Tuesday, November 28th, 2017

Dr. Morni Hj Kambrie (Founder and Chairman of SIDMA College) distributed school uniforms to all schooling (both primary and secondary schools) children of SIDMA staff. The event was held on 25 November 2017 at Student Lounge, SIDMA College.

72 excited SIDMA staff’s children, accompanied by their parents who were present during the event to receive the uniforms. For this year, each child was allocated two pairs of the school uniforms.

Dr Morni in his welcoming message, informed the parents and the children that the distribution of free uniforms to schooling children was part of what he has promised earlier during his 2017 Year End Mandate to all the staff during the recent Staff Day Out held at the Shangri-La’s Rasa Ria Resort & Spa, Tuaran on 20-22 October 2017. During the event he promised to share part of his earning for the welfare of his staff, as part of his Corporate Social Responsibilities (CSR).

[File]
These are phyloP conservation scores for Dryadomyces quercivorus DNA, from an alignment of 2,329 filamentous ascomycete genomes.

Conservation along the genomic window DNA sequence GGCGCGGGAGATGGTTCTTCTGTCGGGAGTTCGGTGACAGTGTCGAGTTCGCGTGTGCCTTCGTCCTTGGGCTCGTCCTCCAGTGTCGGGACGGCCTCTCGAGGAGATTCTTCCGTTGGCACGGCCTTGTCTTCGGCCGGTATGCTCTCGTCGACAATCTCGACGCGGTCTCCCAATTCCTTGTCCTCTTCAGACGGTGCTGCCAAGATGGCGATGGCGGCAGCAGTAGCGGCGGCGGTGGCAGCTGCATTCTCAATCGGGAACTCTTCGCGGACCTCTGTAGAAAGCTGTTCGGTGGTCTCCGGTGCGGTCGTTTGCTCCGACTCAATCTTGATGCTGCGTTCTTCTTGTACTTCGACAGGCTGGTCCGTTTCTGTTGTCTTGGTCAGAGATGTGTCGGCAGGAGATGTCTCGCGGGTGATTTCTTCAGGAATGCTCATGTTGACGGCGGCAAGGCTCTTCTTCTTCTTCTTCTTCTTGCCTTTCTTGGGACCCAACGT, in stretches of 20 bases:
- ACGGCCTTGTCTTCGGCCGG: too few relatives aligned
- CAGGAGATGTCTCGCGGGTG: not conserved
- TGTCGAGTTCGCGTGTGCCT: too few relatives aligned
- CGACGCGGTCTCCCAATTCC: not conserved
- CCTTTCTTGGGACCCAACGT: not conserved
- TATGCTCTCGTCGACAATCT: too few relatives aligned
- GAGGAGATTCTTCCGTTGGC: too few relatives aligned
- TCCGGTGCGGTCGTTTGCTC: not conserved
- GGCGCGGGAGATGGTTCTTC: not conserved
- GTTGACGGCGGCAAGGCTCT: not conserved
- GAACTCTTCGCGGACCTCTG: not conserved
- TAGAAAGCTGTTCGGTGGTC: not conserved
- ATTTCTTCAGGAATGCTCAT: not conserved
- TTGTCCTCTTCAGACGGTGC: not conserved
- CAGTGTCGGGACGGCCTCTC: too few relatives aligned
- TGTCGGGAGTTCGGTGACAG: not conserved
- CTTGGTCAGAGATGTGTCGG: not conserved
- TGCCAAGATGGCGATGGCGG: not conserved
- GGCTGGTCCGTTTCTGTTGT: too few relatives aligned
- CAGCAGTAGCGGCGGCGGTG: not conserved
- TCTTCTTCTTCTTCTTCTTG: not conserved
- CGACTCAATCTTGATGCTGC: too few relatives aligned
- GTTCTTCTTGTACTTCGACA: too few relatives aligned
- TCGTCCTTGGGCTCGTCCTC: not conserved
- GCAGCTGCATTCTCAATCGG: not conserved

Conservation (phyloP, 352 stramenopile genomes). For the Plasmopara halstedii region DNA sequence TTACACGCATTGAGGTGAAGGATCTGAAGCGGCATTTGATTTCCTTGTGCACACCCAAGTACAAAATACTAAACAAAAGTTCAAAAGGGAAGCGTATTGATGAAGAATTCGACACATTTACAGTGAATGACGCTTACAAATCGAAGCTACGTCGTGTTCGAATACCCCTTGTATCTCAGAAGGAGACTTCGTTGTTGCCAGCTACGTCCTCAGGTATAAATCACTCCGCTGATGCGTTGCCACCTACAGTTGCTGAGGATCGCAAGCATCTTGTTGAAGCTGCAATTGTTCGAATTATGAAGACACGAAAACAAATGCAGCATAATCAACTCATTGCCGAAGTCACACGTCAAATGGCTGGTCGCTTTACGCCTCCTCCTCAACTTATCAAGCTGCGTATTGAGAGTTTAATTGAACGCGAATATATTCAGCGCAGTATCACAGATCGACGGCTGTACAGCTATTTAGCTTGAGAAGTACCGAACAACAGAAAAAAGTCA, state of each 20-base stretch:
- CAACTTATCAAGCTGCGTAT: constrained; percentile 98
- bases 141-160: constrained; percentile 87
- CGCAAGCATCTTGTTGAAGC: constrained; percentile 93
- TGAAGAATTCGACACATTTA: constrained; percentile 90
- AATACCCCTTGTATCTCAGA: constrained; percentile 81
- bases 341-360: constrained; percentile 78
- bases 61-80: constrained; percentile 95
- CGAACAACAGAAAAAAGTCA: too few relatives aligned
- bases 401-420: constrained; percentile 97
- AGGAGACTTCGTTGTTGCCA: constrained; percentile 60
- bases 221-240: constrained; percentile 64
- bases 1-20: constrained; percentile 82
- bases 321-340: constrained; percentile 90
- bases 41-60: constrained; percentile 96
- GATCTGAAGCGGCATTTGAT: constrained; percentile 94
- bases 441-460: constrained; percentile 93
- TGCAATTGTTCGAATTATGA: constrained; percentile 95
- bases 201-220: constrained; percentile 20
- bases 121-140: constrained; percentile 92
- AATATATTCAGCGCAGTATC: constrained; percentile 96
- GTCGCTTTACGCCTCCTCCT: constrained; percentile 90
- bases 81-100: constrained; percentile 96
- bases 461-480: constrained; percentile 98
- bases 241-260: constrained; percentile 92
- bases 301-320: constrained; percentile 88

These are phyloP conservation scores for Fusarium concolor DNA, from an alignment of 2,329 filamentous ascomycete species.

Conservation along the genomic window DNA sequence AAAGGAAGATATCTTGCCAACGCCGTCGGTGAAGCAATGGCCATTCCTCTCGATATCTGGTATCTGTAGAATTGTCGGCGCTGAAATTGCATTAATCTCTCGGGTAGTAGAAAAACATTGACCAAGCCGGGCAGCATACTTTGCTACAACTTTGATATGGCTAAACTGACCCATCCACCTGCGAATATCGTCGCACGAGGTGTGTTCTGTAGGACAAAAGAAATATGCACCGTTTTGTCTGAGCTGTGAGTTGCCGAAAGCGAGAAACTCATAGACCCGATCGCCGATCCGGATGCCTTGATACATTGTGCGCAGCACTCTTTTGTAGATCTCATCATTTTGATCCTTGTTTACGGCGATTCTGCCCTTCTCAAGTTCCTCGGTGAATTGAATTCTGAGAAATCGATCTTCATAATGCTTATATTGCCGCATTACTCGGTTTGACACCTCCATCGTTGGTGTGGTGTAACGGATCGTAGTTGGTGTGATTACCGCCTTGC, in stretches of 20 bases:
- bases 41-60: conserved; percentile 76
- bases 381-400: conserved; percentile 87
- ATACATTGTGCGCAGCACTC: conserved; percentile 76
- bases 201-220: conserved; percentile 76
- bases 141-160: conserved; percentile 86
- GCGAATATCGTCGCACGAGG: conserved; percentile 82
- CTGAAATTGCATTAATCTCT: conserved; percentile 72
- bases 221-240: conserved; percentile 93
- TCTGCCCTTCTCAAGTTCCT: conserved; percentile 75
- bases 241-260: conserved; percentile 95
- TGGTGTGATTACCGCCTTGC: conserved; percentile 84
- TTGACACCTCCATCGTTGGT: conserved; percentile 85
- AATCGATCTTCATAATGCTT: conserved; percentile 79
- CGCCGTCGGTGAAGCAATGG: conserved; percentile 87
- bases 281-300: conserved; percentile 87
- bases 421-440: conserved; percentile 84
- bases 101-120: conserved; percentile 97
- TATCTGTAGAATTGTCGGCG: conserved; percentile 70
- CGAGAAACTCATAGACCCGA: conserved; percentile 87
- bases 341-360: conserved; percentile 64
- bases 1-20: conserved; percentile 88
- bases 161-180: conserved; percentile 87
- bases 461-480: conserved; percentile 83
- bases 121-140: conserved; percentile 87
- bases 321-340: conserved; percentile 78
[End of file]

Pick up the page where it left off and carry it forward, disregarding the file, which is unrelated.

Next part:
Meanwhile, Mdm. Azizah Khalid Merican, CEO of SIDMA College on behalf of all SIDMA staff humbly conveyed their sincere thank you and appreciation message to Dr Morni and his family for their generosity, caring and sharing attitude, as well as being concerned towards his staff wellbeing.

On behalf of all the staff, she too reassured Dr Morni that all the staff of SIDMA College will intensify their efforts in serving the college to the best of their abilities. “It gives us great pleasure to serve in this college, and to see our students reaching greater heights”, she said.